Realistic Move No. 3: Cleveland Indians trade Chris Perez and Ezequiel Carerra to Miami Marlins for Logan Morrison
Logan Morrison will be out of Miami in 2012. The Indians have exactly what the Miami Marlins cove, an inexpensive closer.
If the Indians are deep in one resource, it is a farm full of young, powerful, and bullpen ready arms. As much as Cleveland has fallen in love with his save ratio and his easy access on Twitter, Chris Perez isn't exactly the Dennis Eckersley some would hope for. Fan Graph statistics, such as FIP and WAR, actually show that he is more Joe Borowski, if anything.
Don't fall in love, Cleveland. There's a more dominant pitcher pitching for you right now: Vinnie Pestano. Get value from someone when you can, especially when you have the resources to make up for it.
The continued success of the Cleveland Indians is far more dependent on their offensive depth (Logan Morrison, Shin Soo Choo, Michael Brantley, Grady Sizemore) than their love affair with a below average closer.
Logan Morrison again fills every necessity that the Indians are seeking in offensive position players this offseason. Strong defense, a major league ready bat and a low market friendly contract.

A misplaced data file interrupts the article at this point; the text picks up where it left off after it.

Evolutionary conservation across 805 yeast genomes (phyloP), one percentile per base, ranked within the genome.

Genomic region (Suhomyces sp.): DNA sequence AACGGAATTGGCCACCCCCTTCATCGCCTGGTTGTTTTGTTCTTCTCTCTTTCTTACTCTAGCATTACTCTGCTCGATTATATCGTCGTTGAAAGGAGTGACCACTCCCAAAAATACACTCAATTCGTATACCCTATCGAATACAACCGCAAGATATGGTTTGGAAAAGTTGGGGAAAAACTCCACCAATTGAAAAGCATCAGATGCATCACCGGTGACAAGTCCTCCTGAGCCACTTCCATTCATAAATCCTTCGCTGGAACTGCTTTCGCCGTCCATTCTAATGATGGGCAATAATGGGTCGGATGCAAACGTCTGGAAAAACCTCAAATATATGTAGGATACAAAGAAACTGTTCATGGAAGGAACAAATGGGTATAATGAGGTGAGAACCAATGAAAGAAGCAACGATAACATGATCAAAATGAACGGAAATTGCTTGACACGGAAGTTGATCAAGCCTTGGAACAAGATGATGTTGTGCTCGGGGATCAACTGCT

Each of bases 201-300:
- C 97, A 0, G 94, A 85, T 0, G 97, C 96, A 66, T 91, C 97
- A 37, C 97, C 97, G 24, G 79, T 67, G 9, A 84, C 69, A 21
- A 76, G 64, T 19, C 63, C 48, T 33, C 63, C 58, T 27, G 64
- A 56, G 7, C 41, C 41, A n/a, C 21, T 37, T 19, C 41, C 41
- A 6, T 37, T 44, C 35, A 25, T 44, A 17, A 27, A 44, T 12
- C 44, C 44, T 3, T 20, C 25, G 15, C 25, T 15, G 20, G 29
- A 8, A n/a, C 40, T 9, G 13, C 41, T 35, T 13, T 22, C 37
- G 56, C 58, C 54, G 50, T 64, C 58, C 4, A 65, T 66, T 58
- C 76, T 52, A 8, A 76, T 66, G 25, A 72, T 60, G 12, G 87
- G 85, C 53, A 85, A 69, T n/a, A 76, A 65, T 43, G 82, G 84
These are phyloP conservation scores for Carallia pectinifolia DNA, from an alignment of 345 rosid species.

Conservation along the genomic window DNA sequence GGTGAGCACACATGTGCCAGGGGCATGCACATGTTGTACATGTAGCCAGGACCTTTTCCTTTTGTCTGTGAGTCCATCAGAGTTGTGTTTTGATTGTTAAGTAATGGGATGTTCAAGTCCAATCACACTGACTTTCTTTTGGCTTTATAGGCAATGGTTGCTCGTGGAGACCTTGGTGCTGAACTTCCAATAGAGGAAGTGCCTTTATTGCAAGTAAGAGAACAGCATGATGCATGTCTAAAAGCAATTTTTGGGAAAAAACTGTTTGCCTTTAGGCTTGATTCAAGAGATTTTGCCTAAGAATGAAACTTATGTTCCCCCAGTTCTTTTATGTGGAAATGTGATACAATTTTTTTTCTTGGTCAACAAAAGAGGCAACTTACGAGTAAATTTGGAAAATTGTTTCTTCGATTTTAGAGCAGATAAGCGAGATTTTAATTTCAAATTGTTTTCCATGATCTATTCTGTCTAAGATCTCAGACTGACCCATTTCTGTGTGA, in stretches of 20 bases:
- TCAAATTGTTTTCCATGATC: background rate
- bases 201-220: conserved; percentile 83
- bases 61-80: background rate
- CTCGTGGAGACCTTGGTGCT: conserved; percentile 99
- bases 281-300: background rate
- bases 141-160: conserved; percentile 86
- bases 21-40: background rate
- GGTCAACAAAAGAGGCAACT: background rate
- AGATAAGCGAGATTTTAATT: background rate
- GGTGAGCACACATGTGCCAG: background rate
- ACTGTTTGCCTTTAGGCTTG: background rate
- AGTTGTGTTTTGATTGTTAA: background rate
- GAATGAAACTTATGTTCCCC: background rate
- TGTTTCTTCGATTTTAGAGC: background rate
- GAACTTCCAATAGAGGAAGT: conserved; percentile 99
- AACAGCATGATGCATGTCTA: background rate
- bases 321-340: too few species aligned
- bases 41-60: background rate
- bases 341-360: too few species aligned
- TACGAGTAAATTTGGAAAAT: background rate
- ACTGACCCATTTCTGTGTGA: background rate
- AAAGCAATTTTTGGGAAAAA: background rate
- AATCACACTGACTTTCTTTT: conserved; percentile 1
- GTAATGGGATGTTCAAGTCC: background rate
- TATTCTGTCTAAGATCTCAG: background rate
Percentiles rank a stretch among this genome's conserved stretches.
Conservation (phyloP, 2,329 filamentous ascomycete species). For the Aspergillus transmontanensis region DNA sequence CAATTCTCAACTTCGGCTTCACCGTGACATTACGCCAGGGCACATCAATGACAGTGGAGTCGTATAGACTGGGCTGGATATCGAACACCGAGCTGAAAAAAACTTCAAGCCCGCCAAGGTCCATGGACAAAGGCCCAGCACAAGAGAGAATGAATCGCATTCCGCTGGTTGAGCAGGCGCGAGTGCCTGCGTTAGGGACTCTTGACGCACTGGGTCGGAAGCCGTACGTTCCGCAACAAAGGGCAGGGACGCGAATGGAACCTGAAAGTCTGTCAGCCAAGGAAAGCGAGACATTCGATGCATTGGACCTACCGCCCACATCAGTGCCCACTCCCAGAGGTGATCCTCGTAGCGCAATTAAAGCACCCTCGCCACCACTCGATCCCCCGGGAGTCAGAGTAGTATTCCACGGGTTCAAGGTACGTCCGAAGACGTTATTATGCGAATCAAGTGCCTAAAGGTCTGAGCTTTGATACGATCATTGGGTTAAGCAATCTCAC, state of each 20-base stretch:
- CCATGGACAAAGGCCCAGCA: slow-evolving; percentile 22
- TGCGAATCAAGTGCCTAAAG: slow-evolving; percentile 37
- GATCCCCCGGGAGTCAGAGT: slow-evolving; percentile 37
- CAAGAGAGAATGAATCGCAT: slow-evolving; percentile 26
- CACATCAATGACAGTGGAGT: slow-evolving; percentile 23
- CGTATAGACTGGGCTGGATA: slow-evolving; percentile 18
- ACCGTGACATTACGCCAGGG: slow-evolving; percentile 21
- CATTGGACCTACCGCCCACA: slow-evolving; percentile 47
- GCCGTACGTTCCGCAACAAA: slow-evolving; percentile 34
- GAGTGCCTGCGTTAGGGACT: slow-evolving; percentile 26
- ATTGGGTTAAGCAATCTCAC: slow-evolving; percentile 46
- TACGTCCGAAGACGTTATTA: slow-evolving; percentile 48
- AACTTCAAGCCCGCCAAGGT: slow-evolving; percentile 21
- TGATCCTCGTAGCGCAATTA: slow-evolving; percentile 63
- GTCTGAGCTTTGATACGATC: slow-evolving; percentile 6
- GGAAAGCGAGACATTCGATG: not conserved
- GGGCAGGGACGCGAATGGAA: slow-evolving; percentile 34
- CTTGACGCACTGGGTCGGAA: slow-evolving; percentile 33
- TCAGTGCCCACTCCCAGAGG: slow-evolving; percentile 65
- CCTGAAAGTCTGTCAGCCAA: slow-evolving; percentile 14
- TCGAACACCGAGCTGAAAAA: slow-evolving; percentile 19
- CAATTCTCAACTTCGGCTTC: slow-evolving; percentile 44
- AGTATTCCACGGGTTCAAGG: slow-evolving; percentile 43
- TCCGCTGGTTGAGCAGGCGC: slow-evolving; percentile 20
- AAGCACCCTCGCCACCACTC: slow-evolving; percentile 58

Cleveland, you have the resources to keep your window open for a long period of time, regardless of the new CBA regulations. The Indians have the right baseball minds to understand this opportunity and the benefits of running with it.
These moves would provide the organization with beneficial position players providing depth to a team that saw first-hand how important depth in any division is.
The Indians added veteran leadership in Derek Lowe, and more than likely look to add veteran leadership on the position side (Coco Crisp). While this is happening, don't be afraid to find players to add to the Indians' young corps while they have the resources to do so.
With their rotation set and their bullpen armed, the Cleveland Indians are no longer looking to surprise.
They are looking to realistically be contenders.